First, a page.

I bit the bullet and decompiled the source code, and here's what I've been able to glean from it.
In summary, there are two factors that contribute to an energy penalty:
- If you are exhausted, you'll lose half your energy the next day. This only kicks in when you're properly exhausted and become sluggish, not when it just says "you're starting to feel exhausted".
- If you stay up past midnight, you'll lose up to half your energy, depending on how far past midnight it is (if it's only 12:10am, the energy loss is so small that you probably won't even notice it).
These two factors are applied cumulatively, so it's possible to wake with even less than half your energy.
One important (and possibly unintuitive) thing to keep in mind is that, as long as you're not exhausted, the energy you go to bed with has absolutely no effect on the energy you wake up with. If you go to bed late, it's entirely possible to wake up with less energy than you went to bed with. And if you work yourself down to near-exhaustion (but not full exhaustion) and go to bed early, you'll wake up with full energy.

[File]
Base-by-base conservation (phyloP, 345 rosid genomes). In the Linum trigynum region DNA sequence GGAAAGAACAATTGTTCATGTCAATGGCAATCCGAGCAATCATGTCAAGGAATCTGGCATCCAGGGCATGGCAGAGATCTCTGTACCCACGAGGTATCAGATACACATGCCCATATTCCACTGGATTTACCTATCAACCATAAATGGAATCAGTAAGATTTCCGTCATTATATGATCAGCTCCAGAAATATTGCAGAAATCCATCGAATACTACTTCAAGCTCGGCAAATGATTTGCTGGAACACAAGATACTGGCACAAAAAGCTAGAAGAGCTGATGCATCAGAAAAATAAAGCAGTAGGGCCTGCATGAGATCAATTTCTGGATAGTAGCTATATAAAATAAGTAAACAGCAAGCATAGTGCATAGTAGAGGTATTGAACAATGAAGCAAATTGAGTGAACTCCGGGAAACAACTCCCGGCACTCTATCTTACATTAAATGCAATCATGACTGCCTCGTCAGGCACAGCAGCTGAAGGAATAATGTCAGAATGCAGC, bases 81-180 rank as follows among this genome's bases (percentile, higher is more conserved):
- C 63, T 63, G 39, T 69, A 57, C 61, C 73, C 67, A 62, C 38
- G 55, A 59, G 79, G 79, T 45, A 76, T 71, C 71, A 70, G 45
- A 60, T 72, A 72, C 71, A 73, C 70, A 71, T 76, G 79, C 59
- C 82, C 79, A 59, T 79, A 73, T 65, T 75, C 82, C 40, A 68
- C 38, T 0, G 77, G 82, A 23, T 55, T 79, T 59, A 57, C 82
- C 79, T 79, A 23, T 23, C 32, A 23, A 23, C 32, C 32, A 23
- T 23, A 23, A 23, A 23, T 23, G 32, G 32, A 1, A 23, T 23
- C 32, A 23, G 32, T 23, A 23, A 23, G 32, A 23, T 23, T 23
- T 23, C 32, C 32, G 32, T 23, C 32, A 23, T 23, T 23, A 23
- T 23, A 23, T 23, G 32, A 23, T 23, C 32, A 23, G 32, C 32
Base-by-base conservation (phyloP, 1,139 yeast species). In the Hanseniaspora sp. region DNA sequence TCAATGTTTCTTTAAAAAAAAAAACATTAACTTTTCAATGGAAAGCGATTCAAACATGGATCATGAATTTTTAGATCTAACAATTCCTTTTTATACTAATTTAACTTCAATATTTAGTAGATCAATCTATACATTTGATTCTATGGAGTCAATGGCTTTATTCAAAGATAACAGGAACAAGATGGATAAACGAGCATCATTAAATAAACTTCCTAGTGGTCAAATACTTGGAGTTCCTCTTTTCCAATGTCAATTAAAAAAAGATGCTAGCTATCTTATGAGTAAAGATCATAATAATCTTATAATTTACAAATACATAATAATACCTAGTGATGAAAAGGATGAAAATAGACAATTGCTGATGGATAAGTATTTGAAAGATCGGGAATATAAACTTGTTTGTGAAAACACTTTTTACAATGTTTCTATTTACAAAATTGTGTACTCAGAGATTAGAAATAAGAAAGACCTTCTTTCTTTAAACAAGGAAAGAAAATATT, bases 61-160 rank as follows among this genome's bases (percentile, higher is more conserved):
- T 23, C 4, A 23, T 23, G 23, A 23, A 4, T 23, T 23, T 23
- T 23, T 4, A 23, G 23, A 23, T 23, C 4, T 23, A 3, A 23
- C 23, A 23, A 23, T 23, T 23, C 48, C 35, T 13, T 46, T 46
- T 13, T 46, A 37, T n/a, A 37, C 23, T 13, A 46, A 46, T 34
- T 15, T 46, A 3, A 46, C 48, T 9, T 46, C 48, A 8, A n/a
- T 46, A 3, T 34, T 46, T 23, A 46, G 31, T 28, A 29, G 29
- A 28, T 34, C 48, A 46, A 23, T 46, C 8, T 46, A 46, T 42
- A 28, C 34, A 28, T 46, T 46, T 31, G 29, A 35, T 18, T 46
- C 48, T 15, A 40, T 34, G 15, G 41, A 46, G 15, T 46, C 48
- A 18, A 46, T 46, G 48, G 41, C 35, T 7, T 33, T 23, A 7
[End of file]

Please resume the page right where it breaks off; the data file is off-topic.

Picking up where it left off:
Here's the step-by-step process of how your energy is calculated when you wake up:
- Your energy is set to its maximum.
- If you went to sleep exhausted, you lose half of your maximum energy, except for one point (so if your maximum energy is 270, you'll get 136).
You lose a fraction of your energy based on how far past midnight it is. The formula's a bit complicated to describe, so here's a table (note the sudden leaps at 1:00am and 2:00am):
Sleep time Energy loss (as percentage of maximum energy)
- If it's past 3:00am, you'll lose half of whatever remains. I have no idea how it's even possible to get to 3:00am, but that's what the code says.